Jan. 17 (Bloomberg) -- Switzerland will hold a national referendum on May 18 to determine whether the country should buy 22 Gripen combat jets as Swedish weapons-maker Saab AB and the Swiss government seek to convince voters.
Opponents of the deal collected the required 50,000 signatures to force a national vote on the purchase valued at 3.1 billion Swiss francs ($3.4 billion), the Bern-based government said in a statement today, opting for the May date over a Sept. 28 option.
Switzerland selected the single-engine Swedish jet in November 2011 in favor of the Dassault Aviation SA Rafale fighter and the Typhoon built by a consortium of Airbus Group, BAE Systems Plc and Finmeccanica SpA. Deliveries of the planes to replace Northrop Grumman Corp. F-5 Tigers would begin in 2018.
While Saab said previously that it expected a referendum would take place ahead of contract finalization this year, 63 percent of Swiss oppose the purchase of the Gripen and 60 percent say Switzerland doesn’t need any new combat planes, according to a September poll by Isopublic. The survey of 1,000 people, conducted between Sept. 4 and 7 for SonntagsBlick newspaper, had a margin of error of plus or minus 3.2 percentage points.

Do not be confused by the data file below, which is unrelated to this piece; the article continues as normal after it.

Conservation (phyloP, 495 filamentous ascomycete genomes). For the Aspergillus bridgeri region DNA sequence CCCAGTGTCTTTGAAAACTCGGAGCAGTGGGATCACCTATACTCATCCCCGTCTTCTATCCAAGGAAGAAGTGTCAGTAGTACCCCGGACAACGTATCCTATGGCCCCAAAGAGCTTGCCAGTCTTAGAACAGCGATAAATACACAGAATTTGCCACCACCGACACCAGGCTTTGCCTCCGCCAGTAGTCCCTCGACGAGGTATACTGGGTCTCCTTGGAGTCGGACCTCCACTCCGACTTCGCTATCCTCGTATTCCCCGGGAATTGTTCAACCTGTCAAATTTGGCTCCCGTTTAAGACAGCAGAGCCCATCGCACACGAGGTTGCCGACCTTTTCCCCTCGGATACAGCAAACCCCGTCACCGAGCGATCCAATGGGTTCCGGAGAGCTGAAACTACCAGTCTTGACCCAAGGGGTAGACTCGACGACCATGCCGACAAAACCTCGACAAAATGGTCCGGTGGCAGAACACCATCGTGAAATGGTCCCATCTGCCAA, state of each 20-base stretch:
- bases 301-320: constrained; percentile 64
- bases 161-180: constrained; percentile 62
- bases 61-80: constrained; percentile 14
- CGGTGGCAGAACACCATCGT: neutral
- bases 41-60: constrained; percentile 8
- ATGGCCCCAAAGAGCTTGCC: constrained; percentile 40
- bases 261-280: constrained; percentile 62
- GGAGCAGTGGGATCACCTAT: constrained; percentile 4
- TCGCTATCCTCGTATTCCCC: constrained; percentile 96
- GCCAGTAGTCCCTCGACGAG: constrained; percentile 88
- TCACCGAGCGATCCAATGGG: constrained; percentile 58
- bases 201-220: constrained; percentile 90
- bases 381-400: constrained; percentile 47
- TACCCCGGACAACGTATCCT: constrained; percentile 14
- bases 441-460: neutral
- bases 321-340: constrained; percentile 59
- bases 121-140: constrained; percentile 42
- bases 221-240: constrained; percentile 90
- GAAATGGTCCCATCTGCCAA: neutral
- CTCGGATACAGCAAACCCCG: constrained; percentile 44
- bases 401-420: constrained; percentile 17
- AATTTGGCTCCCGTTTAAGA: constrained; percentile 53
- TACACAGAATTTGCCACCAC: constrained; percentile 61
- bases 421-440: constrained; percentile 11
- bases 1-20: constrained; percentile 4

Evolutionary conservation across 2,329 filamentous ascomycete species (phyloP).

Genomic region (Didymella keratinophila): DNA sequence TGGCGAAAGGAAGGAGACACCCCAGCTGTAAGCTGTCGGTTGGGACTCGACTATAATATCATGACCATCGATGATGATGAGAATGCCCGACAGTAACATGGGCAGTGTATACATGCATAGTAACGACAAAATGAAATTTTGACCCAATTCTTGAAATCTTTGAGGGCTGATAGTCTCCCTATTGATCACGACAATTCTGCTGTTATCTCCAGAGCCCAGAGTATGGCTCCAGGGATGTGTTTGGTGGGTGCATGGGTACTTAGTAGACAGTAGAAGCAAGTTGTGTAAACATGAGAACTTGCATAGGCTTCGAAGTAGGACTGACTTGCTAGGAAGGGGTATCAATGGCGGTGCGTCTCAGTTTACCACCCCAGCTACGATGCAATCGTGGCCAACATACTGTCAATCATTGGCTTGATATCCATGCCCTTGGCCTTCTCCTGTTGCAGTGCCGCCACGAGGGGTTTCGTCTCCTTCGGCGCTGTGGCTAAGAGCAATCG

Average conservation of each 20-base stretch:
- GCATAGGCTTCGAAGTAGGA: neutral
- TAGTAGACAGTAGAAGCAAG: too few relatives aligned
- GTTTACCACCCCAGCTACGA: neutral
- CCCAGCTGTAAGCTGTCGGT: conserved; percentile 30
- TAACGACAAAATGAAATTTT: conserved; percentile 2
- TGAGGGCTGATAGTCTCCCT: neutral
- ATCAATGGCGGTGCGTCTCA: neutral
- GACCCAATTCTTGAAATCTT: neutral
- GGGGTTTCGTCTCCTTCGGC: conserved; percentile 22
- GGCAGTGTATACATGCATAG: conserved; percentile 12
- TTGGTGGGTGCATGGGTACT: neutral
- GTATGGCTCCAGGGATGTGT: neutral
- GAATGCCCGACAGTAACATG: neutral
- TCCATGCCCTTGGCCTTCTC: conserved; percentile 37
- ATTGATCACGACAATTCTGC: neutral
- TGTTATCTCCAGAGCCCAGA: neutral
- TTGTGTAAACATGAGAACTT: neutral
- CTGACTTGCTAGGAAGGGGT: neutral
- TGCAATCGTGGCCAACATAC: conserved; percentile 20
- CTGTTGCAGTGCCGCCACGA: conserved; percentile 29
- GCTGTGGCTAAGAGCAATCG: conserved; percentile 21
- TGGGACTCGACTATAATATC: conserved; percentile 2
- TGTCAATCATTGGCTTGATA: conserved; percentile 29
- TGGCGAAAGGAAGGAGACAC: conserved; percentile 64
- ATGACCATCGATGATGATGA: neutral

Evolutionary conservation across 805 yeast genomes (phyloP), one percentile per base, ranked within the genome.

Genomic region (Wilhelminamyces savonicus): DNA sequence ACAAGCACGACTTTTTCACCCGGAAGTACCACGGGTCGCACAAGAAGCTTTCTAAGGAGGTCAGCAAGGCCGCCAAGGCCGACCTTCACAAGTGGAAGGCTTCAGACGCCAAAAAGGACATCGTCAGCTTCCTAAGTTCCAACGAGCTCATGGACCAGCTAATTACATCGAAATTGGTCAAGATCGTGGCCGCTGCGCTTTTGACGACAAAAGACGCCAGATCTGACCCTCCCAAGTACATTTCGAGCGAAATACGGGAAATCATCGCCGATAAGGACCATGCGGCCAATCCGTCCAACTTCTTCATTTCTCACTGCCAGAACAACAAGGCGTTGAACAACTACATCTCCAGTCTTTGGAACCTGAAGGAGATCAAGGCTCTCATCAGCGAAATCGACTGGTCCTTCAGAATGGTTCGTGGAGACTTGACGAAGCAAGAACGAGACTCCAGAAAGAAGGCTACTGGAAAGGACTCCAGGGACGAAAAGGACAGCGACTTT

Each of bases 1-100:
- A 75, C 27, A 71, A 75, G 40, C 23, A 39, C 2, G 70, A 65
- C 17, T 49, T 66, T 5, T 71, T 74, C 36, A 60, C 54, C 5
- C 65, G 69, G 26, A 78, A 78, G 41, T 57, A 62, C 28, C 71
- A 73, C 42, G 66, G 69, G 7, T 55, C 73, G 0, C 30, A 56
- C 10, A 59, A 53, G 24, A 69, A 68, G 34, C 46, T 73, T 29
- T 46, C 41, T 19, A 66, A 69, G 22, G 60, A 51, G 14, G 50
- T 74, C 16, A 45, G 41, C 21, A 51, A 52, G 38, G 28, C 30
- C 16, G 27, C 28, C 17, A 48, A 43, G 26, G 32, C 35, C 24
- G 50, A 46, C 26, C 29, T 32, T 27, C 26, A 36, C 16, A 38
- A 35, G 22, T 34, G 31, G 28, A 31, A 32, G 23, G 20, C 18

Sweden last year committed to buying 60 Gripen Es, as the new model being developed also for Switzerland is known. Brazil said on Dec. 18 it would also buy 36 of the planes in a deal valued at $4.5 billion through 2023.
Switzerland expects to pay around 300 million francs annually over the next decade for the military jets that will support older-model Boeing Co. F/A-18s. Saab and its industrial partners have committed to returning 2.5 billion francs in business to Switzerland, the government has said previously.
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